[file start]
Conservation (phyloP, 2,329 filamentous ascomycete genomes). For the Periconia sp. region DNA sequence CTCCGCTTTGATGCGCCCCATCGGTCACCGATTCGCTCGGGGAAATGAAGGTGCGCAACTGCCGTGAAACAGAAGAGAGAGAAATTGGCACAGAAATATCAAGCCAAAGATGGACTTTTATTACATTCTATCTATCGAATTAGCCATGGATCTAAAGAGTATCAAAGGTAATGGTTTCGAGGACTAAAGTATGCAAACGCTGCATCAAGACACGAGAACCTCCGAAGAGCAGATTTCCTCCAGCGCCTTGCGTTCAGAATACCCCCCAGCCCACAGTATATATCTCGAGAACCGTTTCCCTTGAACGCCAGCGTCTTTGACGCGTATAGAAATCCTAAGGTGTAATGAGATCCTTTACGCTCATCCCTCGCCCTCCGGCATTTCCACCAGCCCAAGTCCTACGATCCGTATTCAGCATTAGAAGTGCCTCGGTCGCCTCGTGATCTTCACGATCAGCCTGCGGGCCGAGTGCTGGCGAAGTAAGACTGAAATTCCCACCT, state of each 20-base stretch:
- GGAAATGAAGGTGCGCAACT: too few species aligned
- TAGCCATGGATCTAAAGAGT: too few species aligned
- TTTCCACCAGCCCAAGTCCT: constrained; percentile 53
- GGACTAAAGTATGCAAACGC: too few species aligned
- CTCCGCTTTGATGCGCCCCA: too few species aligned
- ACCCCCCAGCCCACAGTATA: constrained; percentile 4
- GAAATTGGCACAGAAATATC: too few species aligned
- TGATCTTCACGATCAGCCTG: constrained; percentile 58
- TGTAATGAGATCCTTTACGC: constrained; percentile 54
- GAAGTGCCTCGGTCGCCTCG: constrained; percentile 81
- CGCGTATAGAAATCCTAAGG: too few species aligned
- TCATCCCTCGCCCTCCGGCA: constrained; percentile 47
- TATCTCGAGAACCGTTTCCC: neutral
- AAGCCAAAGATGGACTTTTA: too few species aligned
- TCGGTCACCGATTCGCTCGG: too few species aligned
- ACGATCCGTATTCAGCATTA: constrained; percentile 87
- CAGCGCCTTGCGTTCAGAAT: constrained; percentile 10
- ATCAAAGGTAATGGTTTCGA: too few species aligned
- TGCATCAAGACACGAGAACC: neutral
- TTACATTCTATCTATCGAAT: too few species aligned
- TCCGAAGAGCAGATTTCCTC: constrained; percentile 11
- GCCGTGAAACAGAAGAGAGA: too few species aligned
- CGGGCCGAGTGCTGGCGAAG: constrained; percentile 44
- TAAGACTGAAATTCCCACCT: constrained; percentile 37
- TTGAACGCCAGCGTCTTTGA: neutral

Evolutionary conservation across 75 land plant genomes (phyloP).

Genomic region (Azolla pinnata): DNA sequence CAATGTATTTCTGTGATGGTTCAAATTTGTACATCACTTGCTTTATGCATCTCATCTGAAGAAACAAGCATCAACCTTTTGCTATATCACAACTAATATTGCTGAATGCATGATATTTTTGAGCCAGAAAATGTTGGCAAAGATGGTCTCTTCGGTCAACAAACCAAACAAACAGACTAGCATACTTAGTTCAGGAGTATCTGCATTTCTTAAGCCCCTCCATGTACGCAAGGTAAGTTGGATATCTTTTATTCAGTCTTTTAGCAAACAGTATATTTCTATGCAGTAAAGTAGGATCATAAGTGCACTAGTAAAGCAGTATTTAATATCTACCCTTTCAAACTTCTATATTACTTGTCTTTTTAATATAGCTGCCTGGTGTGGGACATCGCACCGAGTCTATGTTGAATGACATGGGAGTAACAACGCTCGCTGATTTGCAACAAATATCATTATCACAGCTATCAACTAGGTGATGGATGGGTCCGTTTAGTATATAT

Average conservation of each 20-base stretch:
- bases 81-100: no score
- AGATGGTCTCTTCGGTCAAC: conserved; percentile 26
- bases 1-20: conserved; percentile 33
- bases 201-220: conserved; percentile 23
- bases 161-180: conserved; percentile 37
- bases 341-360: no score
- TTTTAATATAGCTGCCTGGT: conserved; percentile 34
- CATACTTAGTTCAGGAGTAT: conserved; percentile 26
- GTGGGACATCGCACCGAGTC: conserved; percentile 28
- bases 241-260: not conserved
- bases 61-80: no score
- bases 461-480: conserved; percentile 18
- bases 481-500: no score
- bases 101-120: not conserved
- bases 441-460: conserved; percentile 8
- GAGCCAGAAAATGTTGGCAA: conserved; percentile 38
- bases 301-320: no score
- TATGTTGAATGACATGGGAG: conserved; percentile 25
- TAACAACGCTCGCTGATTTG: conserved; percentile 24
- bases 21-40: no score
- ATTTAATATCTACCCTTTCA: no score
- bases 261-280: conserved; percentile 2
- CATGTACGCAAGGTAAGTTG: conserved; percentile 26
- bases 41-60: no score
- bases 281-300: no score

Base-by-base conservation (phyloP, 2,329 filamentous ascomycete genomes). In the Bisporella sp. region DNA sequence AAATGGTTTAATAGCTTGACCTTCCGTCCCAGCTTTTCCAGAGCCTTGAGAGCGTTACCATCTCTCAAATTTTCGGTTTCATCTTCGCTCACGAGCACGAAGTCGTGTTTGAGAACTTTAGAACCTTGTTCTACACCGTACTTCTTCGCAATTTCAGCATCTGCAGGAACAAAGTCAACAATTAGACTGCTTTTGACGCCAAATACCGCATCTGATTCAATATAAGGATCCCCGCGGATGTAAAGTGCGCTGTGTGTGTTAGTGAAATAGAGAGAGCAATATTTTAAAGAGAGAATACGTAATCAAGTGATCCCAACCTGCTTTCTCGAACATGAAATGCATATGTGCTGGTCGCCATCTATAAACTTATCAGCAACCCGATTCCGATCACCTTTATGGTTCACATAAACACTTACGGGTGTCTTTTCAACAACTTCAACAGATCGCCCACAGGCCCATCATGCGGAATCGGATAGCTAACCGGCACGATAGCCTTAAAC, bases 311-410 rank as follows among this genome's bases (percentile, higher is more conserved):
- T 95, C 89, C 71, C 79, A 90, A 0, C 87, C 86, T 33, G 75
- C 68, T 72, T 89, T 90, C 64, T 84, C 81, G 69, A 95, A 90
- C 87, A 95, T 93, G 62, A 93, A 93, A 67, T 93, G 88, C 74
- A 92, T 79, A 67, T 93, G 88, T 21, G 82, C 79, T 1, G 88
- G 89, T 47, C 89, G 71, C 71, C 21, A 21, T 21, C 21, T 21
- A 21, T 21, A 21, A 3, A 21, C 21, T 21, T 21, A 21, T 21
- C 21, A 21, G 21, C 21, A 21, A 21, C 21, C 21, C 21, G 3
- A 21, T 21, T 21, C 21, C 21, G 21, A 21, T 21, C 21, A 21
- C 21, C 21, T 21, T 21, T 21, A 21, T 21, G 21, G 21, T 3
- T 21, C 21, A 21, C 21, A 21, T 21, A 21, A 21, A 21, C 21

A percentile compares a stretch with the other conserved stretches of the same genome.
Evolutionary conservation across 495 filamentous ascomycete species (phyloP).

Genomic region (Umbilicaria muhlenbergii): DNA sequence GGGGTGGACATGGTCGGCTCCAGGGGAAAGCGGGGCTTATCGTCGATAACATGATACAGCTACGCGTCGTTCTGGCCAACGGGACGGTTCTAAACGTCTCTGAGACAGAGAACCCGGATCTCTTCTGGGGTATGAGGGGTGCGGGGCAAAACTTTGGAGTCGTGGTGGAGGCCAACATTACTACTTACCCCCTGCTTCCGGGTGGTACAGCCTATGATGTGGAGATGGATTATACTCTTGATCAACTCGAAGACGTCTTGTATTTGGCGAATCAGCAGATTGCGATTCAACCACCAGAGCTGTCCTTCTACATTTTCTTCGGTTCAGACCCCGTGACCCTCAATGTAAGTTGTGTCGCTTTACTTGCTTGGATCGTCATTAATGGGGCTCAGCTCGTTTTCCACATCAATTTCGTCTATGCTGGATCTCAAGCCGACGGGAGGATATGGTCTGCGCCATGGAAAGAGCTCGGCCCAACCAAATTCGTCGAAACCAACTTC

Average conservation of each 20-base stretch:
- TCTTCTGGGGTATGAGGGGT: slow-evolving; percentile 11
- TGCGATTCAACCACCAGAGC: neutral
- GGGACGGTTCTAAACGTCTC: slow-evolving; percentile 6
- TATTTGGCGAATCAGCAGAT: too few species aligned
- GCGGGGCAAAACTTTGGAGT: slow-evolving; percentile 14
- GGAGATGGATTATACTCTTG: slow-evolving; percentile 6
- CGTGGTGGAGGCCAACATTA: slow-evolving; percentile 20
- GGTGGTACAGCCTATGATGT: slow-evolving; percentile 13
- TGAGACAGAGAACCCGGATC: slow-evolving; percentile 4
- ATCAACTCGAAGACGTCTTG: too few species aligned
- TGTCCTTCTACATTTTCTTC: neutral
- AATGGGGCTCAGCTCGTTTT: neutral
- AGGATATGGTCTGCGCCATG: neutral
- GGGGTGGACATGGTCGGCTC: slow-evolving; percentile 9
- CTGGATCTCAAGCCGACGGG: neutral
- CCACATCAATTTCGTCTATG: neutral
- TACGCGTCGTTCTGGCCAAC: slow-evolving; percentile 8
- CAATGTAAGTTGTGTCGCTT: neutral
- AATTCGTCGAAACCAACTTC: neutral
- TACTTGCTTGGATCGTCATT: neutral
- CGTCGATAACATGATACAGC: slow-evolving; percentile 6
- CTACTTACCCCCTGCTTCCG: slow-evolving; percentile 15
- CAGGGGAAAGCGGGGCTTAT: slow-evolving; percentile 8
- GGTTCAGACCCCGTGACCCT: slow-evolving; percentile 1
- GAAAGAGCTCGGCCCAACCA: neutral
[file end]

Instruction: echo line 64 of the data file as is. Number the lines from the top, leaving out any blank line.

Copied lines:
- C 21, C 21, T 21, T 21, T 21, A 21, T 21, G 21, G 21, T 3